News Article Details

First aid class teaches adults how to help young people with mental health issues

Richmond Times-Dispatch - 3/26/2018

With more and more tragedies occurring in schools, it's clear many young people are grappling with mental health challenges.

It could be depression, anxiety, or ' too commonly ' trauma from an experience with a school shooting. According to the National Alliance on Mental Illness, 1 in 5 teens and young adults live with a mental health condition.

It makes sense why someone might learn CPR ' an emergency involving a heart attack or near-drowning makes clear the necessity for average people to be able to step in to help. But when so many young people are walking around with mental health challenges, often without much support, the same need is there but on the surface is less apparent.

Virginia Home for Boys and Girls is trying to address that need. Since July 2017, it has been offering a Youth Mental Health First Aid Workshop every month.

Karen Rice, the organization's director of therapeutic resources, said the workshop was started to "respond to a demand in the area for knowledge about how to respond to young people that are seeming to have mental health issues, behavioral issues, maybe even substance abuse concerns."

When confronted with someone with mental health concerns, Rice said, many people will step back, sometimes expressing that they would like to help but don't want to make things worse. But mental health first aid is meant to address that fear.

Just like someone trained to perform CPR might not be a health care provider, learning mental health first aid does not make people counselors.

"But you're trained to be able to assist somebody at the beginning of symptoms, when you have that pit of your stomach feeling that something's not right," Rice said. "This class will really help adults who need to reach out and want to reach out to young people, whether it's families or neighbors."

The training, which is free and occurs in eight-hour sessions, focuses on the concept of recovery and that everyone can learn to recover no matter what they are dealing with.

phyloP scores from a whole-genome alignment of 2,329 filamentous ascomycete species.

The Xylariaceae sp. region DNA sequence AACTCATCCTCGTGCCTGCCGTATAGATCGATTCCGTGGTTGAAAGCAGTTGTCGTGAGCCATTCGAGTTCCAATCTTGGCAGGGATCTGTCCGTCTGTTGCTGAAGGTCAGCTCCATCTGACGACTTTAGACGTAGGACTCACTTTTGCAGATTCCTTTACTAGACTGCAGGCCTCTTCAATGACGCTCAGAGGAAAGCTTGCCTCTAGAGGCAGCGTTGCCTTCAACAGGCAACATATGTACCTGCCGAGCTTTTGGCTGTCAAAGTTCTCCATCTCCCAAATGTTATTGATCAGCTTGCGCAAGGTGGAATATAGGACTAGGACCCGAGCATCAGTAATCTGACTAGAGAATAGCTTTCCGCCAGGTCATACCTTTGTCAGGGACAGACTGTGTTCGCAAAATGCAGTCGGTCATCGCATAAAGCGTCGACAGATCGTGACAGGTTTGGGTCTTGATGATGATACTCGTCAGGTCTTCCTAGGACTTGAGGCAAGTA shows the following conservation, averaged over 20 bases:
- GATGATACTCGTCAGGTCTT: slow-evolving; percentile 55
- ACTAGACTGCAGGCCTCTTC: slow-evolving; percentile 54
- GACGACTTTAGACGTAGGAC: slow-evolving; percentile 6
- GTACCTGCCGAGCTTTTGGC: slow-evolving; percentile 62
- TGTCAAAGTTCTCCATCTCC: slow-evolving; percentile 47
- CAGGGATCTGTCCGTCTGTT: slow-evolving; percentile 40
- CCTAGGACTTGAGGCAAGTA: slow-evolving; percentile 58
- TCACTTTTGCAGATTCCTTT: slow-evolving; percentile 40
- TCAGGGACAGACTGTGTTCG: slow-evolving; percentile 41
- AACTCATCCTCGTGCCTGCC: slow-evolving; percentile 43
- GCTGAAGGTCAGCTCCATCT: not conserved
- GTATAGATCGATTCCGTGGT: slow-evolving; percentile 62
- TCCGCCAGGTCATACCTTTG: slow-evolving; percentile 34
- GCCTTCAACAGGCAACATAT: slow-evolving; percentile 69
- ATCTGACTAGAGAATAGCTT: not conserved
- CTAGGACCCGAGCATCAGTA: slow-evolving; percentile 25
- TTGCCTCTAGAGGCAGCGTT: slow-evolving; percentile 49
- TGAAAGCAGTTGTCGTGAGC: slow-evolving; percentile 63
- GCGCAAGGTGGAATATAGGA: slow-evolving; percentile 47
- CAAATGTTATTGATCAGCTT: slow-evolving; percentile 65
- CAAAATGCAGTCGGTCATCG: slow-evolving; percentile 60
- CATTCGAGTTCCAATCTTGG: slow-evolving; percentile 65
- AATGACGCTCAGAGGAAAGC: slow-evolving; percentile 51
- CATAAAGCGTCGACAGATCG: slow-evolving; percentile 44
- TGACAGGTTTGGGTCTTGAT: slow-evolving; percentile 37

For young people, Rice said, a key part of recovering and building resilience is having protective factors in their lives. She described them as life rings that a teen or young adult can be thrown that will allow them to float when they feel like they're going to drown.

The most important protective factor ' if no others are available ' is having a caring adult in a young person's life. And it doesn't have to be a parent.

"What we hope with the whole mental health first aid concept is that a caring adult will say, '?I've noticed you haven't been going to practice,'" Rice said.

And then the adult could carry that through, connecting teens or young adults who are struggling to resources.

"Of course, with the news the way it is these days and unfortunately the school shootings that occur and people saying later, '?I thought something was wrong, but I didn't know what to do' ' mental health first aid will give you ways to start the conversations," Rice said.

To learn more about the classes, go to https:// vhbg.org/youth- mental-health-first-aid-workshops/ or call (804) 270-6566, ext. 159.

Karen Rice teaches a Youth Mental Health First Aid class.

Courtesy Virginia Home for Boys and Girls

Karen Rice teaches a Youth Mental Health First Aid class.

Courtesy Virginia Home for Boys and Girls

O'Connor

DEAN HOFFMEYER/ TIMES-DISPATCH

O'Connor

DEAN HOFFMEYER/ TIMES-DISPATCH

koconnor@timesdispatch.com

(804) 649-6813Twitter: @__KatieOConnor

 
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